Congress: TV stations to give up more spectrum
The New York Times leads this morning with the plan passed out of a committee in Congress that will pay for a extension of the payroll tax cut, additional unemployment benefits, and maintaining higher Medicare reimbursement rates for doctors by selling off more of the public airwaves, mostly spectrum from TV stations. That spectrum will be sold to broadband carriers like AT&T and Verizon to expand the network, which due to smartphones and tablets is being taxed to a large degree in the US’s biggest cites.
In addition, money will be invested in a nationwide communications network for emergency responders, who have been clamoring for a more robust and compatible system since the 9/11 attacks.
Broadcasters will get compensated for releasing licensed spectrum, to the tune of $1.75 billion, with other protective provisions that prompted the NAB’s President & CEO Gordon Smith to say:
NAB salutes the tireless efforts of Congress to ensure that local broadcasters have a vibrant and robust future. Special thanks go to Chairmen Upton and Walden for steering this bill to conclusion, and to Reps. Dingell and Bilbray for a critically important amendment guaranteeing continued viewer access to TV station signals along the Canadian and Mexican borders.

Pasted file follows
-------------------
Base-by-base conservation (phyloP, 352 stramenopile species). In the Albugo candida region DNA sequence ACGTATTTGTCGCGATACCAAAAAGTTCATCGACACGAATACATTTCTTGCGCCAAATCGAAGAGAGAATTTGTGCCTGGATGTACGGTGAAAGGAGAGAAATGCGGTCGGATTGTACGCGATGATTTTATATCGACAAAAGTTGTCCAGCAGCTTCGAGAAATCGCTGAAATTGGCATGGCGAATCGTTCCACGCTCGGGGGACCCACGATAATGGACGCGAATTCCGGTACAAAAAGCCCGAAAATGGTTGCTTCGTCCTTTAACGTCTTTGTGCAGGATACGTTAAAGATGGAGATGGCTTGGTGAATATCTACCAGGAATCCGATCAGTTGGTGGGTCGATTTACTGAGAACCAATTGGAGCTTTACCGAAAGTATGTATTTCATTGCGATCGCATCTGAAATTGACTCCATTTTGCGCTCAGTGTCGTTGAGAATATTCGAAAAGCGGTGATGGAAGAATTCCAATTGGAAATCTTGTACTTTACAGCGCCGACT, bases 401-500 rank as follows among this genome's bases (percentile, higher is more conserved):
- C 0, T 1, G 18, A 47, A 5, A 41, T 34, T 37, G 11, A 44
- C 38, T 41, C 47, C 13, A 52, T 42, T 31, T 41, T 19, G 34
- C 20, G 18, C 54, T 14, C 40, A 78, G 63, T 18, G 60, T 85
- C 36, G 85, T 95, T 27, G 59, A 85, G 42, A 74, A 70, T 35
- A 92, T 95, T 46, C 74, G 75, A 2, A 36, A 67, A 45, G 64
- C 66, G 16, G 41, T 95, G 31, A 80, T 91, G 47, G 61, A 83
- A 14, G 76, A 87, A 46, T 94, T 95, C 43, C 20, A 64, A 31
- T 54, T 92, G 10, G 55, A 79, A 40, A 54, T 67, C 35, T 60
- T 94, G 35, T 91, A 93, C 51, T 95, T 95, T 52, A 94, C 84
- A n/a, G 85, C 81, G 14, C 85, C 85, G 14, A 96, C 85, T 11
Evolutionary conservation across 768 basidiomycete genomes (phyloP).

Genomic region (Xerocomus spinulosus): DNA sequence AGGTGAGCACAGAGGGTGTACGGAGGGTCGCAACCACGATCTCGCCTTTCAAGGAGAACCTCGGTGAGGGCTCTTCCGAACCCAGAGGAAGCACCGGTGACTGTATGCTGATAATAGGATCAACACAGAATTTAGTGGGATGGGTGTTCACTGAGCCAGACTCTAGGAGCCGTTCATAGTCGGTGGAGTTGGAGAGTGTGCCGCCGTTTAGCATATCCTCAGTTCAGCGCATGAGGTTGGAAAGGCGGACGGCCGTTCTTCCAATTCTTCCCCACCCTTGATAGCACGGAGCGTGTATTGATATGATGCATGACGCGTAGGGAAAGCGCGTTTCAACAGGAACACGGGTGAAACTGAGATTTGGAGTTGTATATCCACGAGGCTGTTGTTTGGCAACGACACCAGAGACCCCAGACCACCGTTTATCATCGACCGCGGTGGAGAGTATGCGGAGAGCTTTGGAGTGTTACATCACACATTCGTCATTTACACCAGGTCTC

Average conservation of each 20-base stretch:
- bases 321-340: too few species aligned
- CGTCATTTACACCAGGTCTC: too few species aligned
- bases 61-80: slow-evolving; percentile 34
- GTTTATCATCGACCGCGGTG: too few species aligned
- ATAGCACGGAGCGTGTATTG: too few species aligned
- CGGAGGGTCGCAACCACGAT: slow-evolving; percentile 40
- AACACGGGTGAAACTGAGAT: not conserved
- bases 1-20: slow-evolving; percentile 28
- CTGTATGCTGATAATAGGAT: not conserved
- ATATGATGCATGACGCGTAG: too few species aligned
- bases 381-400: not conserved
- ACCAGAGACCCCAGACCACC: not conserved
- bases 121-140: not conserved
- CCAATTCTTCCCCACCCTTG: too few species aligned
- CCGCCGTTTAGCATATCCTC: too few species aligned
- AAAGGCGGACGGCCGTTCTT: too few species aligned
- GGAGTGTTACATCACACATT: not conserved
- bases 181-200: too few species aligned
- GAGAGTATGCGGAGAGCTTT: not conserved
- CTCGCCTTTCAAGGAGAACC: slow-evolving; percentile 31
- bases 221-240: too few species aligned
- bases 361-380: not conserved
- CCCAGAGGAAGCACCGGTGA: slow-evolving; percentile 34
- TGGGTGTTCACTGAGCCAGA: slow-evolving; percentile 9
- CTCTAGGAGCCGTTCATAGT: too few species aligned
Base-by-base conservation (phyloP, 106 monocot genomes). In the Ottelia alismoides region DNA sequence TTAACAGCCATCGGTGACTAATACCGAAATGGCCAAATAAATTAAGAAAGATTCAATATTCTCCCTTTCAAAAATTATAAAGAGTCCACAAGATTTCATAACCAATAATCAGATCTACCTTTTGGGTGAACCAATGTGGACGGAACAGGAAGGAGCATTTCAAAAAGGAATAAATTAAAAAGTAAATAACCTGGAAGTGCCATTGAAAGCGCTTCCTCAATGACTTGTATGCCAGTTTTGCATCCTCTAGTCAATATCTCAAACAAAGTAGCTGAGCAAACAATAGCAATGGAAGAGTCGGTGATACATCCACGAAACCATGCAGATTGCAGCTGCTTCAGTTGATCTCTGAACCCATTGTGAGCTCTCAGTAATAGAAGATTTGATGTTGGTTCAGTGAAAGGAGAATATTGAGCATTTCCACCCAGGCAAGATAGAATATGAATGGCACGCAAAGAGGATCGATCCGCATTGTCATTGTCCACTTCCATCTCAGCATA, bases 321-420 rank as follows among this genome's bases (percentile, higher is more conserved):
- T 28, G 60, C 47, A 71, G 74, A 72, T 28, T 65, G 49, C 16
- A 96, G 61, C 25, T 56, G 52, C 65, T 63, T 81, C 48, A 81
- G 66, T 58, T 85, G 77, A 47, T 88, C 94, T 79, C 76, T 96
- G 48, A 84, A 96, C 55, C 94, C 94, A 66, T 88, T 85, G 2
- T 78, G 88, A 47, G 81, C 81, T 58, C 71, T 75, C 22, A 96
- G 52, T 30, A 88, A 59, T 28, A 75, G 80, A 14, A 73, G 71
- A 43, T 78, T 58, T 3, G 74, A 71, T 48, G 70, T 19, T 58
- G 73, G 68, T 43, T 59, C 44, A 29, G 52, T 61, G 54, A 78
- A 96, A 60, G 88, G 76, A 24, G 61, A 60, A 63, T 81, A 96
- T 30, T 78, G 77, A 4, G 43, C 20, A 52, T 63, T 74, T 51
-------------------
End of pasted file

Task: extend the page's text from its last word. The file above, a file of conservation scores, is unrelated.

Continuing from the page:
Tens of millions of Americans rely every day on local TV broadcasters for news, entertainment, sports and life-saving weather warnings. We look forward to working with Congress and the FCC to implement an incentive auction program that does not jeopardize that service.
Smith is referring to a provision that requires the FCC to frequency coordinate with their Canadian and Mexican counterparts before putting packing stations in markets like Erie along the northern or southern borders.
FCC Chair Julius Genachowski has been pushing for this move for two years, citing what the paper says “he called inefficiently used airwaves from broadcasters.”